rushthatspeaks: (sparklepony only wants to read)
Read August 8th. Author via [personal profile] coffeeandink.

Gorgeous, delicious noir which both upholds the conventions of the genre perfectly and is quietly subversive on questions such as who has agency in the story. The prose is amazing.

This novel is based on a real murder which made the tabloids in 1931, one of those crimes which became a nationwide scandal but has by our day faded into the background for everyone except those who encounter it in an academic context. In 1930, Marion Seeley, twenty-one, doctor's wife, finds herself alone in Phoenix, Arizona working at a tuberculosis clinic. Her drug addict husband, de-licensed, has gone to Mexico to work as a mining company doctor, his last desperate hope at cleaning up and making some money so they can have a life together. Marion, by herself in the big city, is taken under the wing of one of the other nurses at the clinic, Louise; Louise is supporting a tubercular roommate, Ginny, and the two of them hold parties which are attended by all the wealthy men of the city. Sex and liquor and drugs flow freely, and at one of the parties Marion, an innocent abroad, meets one of the town's most influential businessmen, and falls instantly into lust for him.

The core of the book is the quadrangle formed by the three women and this (inevitably married) man: the women bound to him by economics and desperation, because they could maybe make rent and food on their salaries, but not medicine, and not parties, nothing that might be fun for girls in their early twenties who know they are one step away from homelessness and will do anything not only not to take that step, but to forget it for a little while; the women, bound to each other by friendship and love and the sexual currents between them that cannot be openly spoken about (even when acted on); the man who is not worth a smudge on one of their shoes, and who is rich beyond counting, and who doesn't think he's bound to anyone by anything.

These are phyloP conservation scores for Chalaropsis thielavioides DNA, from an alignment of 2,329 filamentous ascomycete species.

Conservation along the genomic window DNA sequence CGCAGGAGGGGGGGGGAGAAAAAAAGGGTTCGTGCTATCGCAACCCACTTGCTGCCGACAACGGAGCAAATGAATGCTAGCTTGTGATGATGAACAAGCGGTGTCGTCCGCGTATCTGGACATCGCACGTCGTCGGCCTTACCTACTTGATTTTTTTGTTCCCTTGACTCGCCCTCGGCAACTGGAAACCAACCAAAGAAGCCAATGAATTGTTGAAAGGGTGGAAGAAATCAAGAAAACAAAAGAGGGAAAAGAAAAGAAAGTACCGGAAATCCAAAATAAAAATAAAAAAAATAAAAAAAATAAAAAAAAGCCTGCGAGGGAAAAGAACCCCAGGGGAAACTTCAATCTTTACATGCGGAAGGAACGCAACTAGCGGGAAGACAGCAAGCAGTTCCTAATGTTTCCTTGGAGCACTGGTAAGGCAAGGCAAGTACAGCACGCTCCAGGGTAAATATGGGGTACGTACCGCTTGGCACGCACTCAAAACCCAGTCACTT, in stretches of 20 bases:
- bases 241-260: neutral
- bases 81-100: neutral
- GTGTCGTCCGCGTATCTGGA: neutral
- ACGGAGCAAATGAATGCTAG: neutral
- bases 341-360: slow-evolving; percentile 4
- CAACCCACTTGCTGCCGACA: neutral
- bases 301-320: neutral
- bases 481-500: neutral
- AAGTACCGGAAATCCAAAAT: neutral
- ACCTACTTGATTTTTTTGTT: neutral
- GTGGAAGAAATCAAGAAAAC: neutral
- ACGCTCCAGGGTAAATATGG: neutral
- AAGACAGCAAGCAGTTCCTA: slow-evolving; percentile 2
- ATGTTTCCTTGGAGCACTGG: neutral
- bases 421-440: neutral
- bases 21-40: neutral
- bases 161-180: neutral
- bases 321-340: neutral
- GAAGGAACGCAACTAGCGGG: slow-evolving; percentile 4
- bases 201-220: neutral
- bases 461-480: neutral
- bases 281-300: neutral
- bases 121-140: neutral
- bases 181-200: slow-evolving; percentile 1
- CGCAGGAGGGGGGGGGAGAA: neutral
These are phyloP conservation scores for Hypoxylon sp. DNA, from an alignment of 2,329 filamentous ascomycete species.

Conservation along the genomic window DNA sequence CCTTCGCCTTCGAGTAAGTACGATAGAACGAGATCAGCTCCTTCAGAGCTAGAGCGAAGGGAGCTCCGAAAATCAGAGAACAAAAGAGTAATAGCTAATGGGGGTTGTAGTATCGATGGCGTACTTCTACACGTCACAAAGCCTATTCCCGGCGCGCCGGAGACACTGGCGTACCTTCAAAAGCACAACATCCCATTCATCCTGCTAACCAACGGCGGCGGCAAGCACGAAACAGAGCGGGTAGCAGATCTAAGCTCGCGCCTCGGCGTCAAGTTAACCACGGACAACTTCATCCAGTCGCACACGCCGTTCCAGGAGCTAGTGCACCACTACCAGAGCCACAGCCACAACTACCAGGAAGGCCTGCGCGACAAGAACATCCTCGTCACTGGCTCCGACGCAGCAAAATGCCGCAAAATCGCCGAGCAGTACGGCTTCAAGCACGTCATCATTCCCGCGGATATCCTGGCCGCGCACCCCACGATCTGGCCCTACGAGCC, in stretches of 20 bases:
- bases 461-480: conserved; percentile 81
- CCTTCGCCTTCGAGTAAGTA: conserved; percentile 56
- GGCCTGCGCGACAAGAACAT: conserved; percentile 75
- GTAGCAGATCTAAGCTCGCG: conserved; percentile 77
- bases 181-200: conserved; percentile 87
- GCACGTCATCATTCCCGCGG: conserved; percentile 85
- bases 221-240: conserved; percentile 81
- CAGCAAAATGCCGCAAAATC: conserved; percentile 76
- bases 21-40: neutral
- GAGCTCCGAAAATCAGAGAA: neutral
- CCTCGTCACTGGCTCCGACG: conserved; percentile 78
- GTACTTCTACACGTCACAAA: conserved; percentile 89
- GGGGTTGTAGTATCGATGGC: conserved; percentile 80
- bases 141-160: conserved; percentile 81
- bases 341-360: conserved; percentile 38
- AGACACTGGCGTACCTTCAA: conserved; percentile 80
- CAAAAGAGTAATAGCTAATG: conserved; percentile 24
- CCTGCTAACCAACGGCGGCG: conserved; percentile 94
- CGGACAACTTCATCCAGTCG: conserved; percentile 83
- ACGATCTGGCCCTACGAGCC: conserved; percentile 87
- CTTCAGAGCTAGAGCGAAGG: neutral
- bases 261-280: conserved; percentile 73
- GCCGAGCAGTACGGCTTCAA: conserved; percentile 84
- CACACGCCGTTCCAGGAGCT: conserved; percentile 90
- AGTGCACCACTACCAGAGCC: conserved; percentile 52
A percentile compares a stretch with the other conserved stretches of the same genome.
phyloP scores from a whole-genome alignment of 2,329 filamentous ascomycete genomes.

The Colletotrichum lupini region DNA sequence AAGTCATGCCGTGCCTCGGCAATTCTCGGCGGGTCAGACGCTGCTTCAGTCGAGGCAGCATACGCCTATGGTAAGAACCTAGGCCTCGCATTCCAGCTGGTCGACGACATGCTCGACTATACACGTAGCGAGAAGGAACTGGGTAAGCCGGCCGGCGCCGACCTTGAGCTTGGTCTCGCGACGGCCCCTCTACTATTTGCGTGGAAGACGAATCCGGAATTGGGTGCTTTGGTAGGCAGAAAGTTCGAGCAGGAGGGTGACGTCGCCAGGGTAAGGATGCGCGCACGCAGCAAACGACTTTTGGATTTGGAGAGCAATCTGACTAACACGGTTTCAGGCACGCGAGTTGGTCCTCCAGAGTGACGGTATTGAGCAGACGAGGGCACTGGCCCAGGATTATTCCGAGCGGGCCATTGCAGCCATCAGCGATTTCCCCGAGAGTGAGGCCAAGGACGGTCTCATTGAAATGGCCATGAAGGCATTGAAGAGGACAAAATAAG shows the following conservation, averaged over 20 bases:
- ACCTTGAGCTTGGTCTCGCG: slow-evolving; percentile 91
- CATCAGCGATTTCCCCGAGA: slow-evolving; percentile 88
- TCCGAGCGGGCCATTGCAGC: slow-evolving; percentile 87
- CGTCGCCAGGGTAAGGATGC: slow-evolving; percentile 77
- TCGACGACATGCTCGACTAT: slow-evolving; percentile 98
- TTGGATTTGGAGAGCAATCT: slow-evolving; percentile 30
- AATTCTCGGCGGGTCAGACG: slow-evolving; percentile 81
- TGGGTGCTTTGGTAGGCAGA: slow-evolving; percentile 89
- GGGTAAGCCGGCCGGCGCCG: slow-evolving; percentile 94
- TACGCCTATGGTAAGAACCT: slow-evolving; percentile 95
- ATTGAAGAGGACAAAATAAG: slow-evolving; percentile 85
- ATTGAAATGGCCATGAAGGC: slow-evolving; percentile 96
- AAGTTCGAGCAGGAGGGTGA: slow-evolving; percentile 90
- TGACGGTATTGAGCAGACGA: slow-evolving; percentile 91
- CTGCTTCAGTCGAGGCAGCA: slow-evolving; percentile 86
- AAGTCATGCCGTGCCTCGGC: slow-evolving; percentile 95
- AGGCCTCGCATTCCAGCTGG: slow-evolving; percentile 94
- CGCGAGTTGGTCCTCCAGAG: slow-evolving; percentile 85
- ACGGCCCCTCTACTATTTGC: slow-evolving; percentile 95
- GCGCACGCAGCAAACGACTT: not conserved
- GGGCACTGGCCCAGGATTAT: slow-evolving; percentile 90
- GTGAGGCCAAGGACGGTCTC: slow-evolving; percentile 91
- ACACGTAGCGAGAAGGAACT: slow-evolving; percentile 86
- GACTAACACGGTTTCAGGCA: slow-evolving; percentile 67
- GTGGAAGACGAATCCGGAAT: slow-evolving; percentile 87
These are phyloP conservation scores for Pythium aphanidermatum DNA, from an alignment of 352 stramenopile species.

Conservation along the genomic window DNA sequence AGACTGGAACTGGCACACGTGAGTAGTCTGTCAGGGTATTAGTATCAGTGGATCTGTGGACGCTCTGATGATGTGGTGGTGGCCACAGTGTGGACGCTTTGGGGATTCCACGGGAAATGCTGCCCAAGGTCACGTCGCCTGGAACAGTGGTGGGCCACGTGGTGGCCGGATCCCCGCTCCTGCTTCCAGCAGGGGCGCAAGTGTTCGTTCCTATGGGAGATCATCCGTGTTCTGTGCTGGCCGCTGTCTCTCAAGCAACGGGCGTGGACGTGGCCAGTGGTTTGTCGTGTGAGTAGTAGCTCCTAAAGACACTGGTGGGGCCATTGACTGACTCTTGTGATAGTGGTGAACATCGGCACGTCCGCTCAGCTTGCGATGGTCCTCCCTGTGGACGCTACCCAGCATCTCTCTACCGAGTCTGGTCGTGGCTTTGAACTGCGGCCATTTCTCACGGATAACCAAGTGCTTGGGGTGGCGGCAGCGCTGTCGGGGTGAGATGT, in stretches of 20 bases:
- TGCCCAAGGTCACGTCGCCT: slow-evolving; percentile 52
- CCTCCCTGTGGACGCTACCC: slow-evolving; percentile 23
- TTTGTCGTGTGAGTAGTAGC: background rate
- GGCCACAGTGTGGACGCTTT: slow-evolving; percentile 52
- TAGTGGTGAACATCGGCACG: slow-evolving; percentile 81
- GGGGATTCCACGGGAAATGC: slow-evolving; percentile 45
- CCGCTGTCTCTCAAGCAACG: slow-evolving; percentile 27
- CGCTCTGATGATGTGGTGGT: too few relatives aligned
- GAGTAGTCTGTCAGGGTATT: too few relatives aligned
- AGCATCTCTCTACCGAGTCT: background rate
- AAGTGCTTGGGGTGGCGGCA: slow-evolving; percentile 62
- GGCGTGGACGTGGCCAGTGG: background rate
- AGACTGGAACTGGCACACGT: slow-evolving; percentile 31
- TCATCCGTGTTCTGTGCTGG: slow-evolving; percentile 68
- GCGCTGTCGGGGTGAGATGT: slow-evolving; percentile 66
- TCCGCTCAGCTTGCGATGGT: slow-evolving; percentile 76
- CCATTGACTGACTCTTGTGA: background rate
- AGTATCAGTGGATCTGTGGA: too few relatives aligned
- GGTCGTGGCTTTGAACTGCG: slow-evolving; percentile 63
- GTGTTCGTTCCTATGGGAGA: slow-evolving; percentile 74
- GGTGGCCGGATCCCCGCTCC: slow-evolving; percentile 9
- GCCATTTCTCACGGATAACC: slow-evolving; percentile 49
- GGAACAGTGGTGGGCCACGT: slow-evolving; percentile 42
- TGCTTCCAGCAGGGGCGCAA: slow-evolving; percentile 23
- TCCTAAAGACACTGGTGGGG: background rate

It goes badly. It does not go badly in any of the ways one might instantly expect it to go badly, given the setup. It is worse. You need a certain gore tolerance, for this book, with its beautiful, nightmarish descriptions.

The thing that's amazing is that you never lose sympathy for Marion, Marion who starts as unforgivably naive, a girl who can't believe what's going on around her, and who at first is only having what comes naturally, an affair that fills her life with fire, something to look back on when she's old. But it slips beyond that and beyond that and beyond that, until even she doesn't know where the line ought to have been drawn, only that it ought to have. There is no line, that's the problem, it all feels inevitable although it can't have been; the important thing, though, is that there is a point where Marion looks around and says to herself, I am still here, I will still be here, and no one can take me from me, and that's a moment I can't recall ever seeing in noir before, film or novel. For a woman. In the movies they'd have made one of these women into a femme fatale. God knows the tabloids did. Of course, scratch the surface of the femme fatale and you find a woman who'd like to get off her feet, get off the street, and get her rent paid for the next six months solid. This book knows that.

There's a section at the end, after the novel proper, where the author tells you about the real murder, and what the newspaper coverage of it was like, and what we can and cannot know about it, and what she has done to extrapolate. It's a fascinating and sensitive reflection on what it means to be writing about other people's real, though historical, pain. I wish more novels based-on-a-true-story had sections like it.

I am also not going to get over the prose of this anytime soon. It's an amazing combination of hard-boiled, rhythmic, and sensual, the lushness of one of those thirties movie boudoirs turned mean (not that those rooms weren't vicious already). It's the sort of language that makes me want to read the entire thing aloud, except that for content reasons I really don't. I highly, highly recommend this.

You can comment here or at the Dreamwidth crosspost. There are comments over there.